The truth is that there is so much young Nigerians could be doing with their time and youthful energy. What that will be in your case completely depends on you. As for me, I am quite focused on learning as much as I can now so that I can fully contribute my quota to building the Nigeria that I want to live in 10 years from now.

A Case Study

Nigeria is not alone in this struggle. When it comes to tech in Africa, the good, the bad and the ugly must be explored. Take the case of Kenya for example, according to the MIT technology review:

“Technology has changed radically in Kenya over the past decade, as it has everywhere else. Almost nine out of 10 people have a mobile phone, and a quarter of the homes have an Internet connection—among the highest rates in the developing world. In a population of about 48 million, there are at least seven million Kenyan Facebook accounts and another 10 million on WhatsApp. Twitter lags behind at only a million accounts, but it is supplanting television and print as the premier space for political critique. M-Pesa, the mobile money transfer platform, was less than six months old at the time of the 2007 election. Today, transactions on mPesa equal almost a third of the country’s GDP, and Kenya has the highest number of mobile money transactions in the world.

— Are these changes good?

These technological changes are positive at first glance, however, on a closer look, we might discover that some lapses still exist in other more serious areas. For me looking at these serious areas is what I do for a living but trying to get other young Nigerians to join me is the main challenge that I face. I am not backing down though.

To answer my question

I believe the African tech scene is a burgeoning one full of delight and exuberance. Imagine that happiness you feel when you buy the latest gadget and then imagine that same excitement on over 50 million Nigerian faces. Young Nigerians are always super excited about tech and gadgets, and this is good, don’t get me wrong, but imagine if that same energy and interest was directed to actually building these technologies. Could Nigeria become the digital interface for Africa? My version of optimism does not actually allow me to be all jolly dolly about everything, instead, it forces me to think of problems as challenges as opposed to insurmountable hurdles. This is one of those questions.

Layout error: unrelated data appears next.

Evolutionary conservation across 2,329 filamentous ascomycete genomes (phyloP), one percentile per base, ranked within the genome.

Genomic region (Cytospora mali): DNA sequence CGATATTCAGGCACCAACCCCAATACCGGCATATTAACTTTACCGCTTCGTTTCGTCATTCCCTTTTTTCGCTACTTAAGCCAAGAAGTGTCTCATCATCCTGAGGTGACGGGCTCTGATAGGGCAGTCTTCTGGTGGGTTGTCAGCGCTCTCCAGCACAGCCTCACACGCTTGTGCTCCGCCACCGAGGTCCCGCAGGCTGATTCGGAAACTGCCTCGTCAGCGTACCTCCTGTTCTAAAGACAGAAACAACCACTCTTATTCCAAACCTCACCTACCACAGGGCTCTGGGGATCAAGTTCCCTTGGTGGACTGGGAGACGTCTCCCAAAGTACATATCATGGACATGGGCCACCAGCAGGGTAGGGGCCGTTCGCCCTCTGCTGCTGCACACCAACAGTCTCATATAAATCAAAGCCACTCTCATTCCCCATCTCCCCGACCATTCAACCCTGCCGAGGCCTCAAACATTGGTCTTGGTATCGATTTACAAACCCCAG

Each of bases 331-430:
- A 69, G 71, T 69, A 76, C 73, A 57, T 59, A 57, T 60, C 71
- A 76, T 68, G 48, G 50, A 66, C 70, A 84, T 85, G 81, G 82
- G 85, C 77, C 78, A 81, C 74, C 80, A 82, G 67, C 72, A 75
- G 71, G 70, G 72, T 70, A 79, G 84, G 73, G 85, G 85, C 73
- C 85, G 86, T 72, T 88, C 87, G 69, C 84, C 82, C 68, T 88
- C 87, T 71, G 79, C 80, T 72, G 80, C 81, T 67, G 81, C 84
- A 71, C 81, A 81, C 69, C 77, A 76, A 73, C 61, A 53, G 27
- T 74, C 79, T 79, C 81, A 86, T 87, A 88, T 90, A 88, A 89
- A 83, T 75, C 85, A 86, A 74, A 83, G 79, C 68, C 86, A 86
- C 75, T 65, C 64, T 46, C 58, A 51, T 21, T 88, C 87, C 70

The Verdict

Advances in technology do possess great advantages for social and political growth, but they must be harnessed without bias or trepidation. For now, there continue to be high hopes that things will change, and if they do, Nigerians may be able to combine technology, politics and their social lives without any sort of excesses from political tyrants or bureaucratic die-hards. Lastly, if technological advances must be used for development, then we too must advance in our way of thinking and reasoning. I look forward to a time in the nearest future, by which I mean between 2 – 3 years from now, when it will become the norm for young Nigerians to come together to design and create technologies that solve the problems of the typical every day stressed Nigerian. Just to be poetic, I will drop my pen here, even though I can’t remember the last time I wrote something this long with a pen. Before then, however, I will quickly repeat what my guy said to me after our looonng conversation – “las las, Naija go better.”